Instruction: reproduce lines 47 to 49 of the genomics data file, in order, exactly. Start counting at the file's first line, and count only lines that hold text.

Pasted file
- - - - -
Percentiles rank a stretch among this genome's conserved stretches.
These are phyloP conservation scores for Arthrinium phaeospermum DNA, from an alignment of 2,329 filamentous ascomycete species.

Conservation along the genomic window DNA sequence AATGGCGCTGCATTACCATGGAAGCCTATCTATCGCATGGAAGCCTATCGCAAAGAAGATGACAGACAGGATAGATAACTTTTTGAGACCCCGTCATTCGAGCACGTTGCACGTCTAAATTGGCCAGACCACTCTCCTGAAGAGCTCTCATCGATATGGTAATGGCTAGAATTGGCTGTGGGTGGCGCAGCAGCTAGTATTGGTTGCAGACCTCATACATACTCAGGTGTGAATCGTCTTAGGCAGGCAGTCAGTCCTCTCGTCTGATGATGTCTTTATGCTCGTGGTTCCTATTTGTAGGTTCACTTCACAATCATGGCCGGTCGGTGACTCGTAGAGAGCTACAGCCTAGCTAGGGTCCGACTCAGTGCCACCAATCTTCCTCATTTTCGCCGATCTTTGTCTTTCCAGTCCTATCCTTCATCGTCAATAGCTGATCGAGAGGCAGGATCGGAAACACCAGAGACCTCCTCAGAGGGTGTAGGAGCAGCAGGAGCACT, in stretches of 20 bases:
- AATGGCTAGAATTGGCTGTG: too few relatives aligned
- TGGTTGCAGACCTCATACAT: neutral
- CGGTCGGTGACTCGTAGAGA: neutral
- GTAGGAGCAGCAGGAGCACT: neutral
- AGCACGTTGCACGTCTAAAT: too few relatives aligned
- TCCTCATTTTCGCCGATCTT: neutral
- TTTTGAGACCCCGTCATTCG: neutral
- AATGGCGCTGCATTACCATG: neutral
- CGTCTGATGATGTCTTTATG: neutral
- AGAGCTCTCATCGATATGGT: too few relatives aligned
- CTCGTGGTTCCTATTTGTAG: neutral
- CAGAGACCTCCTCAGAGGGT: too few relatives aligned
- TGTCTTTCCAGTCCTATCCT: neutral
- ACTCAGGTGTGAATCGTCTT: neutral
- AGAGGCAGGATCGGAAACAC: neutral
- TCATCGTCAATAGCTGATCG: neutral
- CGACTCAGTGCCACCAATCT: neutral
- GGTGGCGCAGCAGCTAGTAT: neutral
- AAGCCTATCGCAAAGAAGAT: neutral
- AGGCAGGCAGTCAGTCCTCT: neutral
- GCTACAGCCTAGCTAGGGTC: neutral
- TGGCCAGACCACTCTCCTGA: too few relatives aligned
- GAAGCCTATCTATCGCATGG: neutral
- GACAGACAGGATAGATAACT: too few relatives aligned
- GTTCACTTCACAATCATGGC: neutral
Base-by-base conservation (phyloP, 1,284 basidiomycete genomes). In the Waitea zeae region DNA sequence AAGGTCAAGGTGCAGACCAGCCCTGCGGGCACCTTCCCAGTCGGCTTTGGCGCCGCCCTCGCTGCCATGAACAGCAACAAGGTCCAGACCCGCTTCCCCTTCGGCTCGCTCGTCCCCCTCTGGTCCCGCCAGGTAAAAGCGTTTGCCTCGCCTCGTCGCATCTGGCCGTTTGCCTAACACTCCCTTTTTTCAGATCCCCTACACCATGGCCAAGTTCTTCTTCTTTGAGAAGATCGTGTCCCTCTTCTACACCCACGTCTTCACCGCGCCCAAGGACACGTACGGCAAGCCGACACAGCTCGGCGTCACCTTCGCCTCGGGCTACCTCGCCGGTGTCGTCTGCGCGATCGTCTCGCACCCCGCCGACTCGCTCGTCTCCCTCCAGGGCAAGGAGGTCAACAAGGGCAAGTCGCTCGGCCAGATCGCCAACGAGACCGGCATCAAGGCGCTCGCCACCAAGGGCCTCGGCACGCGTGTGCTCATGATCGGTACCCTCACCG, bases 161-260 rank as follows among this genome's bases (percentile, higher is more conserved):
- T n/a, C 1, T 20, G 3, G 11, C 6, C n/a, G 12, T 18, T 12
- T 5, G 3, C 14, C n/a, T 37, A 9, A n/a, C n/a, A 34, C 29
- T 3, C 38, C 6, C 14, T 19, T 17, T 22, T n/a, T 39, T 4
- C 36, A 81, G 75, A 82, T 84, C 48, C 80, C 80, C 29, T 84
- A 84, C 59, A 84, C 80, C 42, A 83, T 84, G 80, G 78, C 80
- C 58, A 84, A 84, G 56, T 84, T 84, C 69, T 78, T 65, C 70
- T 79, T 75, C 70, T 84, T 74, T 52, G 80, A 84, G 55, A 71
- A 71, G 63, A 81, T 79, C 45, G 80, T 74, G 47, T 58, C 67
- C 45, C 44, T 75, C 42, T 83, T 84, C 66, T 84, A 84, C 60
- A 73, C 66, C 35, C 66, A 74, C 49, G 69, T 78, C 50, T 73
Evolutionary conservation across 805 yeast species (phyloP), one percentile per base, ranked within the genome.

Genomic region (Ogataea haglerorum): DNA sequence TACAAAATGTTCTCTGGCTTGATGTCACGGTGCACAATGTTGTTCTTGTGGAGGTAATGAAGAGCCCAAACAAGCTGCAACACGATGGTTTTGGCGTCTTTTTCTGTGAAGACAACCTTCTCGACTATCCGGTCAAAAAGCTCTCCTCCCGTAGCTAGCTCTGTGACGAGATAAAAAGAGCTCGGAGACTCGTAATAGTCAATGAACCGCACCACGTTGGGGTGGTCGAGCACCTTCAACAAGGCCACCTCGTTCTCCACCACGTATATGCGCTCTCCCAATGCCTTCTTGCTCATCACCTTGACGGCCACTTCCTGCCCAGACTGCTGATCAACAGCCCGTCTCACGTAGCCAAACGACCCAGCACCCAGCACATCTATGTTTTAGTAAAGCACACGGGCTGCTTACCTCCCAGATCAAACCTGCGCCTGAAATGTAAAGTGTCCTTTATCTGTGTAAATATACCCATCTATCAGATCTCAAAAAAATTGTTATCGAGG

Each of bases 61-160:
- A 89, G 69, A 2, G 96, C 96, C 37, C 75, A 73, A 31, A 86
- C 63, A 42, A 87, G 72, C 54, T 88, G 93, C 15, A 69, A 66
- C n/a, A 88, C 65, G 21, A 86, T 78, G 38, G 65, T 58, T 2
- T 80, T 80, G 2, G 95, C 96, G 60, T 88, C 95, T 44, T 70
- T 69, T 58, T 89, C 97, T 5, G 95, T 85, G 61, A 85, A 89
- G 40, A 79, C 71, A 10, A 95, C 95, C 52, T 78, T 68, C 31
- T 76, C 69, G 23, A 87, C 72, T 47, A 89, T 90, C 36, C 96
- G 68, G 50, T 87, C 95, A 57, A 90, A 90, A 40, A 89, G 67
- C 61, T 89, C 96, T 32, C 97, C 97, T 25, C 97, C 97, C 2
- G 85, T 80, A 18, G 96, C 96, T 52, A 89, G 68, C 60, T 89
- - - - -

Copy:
- T 69, T 58, T 89, C 97, T 5, G 95, T 85, G 61, A 85, A 89
- G 40, A 79, C 71, A 10, A 95, C 95, C 52, T 78, T 68, C 31
- T 76, C 69, G 23, A 87, C 72, T 47, A 89, T 90, C 36, C 96